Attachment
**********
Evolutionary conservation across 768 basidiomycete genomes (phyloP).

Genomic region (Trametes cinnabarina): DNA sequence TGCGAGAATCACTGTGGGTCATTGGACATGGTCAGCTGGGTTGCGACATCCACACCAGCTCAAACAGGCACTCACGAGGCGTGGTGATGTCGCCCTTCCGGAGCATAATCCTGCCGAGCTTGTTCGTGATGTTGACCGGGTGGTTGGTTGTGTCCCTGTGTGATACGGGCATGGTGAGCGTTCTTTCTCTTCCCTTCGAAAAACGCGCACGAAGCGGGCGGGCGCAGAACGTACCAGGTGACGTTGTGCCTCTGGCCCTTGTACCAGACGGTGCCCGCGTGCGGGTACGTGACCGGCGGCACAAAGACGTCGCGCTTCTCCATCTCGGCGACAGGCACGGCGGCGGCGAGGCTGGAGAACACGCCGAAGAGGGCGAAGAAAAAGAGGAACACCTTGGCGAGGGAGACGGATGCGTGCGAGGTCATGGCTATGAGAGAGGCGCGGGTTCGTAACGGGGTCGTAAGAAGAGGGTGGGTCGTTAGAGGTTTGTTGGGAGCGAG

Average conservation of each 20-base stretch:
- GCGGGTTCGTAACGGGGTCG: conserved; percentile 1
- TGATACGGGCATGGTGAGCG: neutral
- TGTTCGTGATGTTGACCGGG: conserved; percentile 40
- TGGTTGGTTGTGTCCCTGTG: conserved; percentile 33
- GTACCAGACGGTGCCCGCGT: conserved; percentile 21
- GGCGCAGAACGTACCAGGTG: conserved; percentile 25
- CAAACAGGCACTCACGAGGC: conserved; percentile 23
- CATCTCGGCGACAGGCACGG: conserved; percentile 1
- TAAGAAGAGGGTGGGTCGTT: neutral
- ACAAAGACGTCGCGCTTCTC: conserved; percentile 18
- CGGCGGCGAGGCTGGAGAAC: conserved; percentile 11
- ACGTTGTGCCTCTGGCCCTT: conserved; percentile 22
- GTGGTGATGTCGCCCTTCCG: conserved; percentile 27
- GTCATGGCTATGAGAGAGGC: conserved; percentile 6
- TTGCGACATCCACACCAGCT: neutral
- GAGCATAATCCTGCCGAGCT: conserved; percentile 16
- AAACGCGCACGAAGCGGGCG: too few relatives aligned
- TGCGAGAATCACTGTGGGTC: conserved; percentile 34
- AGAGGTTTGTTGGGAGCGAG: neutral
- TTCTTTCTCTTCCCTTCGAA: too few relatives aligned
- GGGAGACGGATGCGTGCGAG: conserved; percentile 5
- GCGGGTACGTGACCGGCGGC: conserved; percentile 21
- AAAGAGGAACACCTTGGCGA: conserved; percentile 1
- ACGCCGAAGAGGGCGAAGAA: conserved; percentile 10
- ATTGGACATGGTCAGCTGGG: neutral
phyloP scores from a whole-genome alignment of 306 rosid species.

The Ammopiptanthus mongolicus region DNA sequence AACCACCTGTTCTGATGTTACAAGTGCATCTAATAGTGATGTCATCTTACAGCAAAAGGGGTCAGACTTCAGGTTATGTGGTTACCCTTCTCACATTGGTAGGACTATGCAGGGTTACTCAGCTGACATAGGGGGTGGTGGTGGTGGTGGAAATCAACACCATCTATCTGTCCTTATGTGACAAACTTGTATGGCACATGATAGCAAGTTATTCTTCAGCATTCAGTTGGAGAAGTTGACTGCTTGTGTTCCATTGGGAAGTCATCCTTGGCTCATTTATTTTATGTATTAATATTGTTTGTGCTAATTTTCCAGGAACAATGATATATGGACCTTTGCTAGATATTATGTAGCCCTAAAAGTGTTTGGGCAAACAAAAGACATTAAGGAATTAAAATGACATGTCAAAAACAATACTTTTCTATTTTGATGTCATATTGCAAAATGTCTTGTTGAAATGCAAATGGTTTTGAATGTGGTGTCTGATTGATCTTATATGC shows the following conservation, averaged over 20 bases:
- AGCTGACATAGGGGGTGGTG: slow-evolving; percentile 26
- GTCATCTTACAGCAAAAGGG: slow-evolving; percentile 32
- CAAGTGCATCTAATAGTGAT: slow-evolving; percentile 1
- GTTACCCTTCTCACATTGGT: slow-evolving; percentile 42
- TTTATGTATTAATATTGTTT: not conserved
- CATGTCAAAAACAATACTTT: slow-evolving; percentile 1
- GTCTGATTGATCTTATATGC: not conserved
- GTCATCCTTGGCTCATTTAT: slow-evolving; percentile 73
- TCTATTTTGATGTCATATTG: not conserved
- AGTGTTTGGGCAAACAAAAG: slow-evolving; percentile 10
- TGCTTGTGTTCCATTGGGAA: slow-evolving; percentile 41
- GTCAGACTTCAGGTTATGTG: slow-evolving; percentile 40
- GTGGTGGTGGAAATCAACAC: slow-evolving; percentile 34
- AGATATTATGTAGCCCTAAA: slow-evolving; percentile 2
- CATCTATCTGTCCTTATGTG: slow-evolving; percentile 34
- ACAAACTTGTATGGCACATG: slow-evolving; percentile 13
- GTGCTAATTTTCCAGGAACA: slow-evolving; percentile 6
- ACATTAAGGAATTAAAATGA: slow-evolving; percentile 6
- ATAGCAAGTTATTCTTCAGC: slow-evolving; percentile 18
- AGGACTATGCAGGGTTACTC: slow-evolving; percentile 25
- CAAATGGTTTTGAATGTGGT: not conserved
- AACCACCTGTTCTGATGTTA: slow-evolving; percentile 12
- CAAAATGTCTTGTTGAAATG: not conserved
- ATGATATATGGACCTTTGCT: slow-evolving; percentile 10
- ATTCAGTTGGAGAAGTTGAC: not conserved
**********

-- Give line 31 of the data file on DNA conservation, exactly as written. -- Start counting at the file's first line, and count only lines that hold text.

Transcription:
- AGCTGACATAGGGGGTGGTG: slow-evolving; percentile 26